But researchers wanted to find out if OT increases people's trust in just anybody or if it act more selectively.
Psychological scientist MoIra Mikolajczak from the Universite catholique de Louvain (Belgium) and her colleagues investigated just how trusting OT can make us.
In this experiment, volunteers received either a placebo or OT nasal spray.
Then, they played a trust game in which they received a certain amount of money, which they could share with a partner (any amount shared with the partner would then triple).
The partner then decides what to do the money-they can keep it all for themselves or split the amount with the giver.
If the volunteer is trusting, they will share more money with their partner (in the hopes of having some of it returned to them) than volunteers who are not as trusting.
The participants played the trust game against a computer and virtual partners (which were supposedly in another room), some of whom appeared reliable (they seemed likely to share the money with the participants) and some of whom appeared unreliable (they seemed likely to keep the money for themselves).
The results, showed that volunteers who received the OT nasal spray were more trusting of the computer and the reliable partners-that is, they offered more money to the computer and the reliable partner than did volunteers who received the placebo nasal spray.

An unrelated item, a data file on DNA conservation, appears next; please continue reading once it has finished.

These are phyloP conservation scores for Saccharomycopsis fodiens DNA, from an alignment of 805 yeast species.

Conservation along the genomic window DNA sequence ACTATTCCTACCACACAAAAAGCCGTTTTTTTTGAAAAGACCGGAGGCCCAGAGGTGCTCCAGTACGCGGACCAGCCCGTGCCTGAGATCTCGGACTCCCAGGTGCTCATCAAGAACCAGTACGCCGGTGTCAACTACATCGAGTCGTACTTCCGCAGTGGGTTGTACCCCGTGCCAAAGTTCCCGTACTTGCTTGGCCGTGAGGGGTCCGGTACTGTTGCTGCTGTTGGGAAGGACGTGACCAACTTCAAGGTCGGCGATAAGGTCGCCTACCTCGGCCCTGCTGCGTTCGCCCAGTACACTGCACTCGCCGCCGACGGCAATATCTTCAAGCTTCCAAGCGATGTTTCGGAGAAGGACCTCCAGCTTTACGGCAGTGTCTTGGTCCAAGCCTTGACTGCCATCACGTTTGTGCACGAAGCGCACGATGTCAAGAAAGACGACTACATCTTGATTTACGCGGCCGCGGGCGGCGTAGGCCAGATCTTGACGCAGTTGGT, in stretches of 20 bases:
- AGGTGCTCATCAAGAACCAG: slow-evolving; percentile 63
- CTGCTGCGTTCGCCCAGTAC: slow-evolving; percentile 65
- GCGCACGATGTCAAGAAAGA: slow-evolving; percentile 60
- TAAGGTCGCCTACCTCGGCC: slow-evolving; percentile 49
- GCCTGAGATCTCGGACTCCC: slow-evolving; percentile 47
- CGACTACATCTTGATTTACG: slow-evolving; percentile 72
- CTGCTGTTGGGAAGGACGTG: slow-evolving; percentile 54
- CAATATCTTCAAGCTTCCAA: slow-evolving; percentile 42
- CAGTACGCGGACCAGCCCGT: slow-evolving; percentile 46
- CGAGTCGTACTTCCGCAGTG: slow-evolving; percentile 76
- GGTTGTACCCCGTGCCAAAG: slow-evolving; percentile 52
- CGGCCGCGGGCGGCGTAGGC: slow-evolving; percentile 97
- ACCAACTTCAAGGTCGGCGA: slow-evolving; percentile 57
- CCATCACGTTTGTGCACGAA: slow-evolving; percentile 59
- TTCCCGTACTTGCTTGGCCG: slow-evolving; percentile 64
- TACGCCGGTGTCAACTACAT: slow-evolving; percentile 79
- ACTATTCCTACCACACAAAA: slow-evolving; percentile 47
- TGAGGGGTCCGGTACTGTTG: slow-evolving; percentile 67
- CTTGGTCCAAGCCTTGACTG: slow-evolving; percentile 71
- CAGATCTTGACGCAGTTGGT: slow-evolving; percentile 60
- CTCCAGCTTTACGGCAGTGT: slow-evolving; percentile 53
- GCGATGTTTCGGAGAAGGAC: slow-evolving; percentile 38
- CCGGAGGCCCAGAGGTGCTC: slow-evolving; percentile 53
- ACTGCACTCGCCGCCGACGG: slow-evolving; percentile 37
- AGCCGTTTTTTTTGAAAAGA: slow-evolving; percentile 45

However, OT did not have an effect when it came to sharing with a seemingly unreliable partner-the volunteers were not generous towards a potentially unreliable partner, regardless of which nasal spray they received.
These findings suggest that OT fosters trust, but not gullibility: OT may make individuals more trusting, but only in certain situations.
The authors conclude that "oxytocin is not the magical 'trust elixir' described in the news, on the Internet, or even by some influential researchers."
The study has been published in Psychological Science, a journal of the Association for Psychological Science.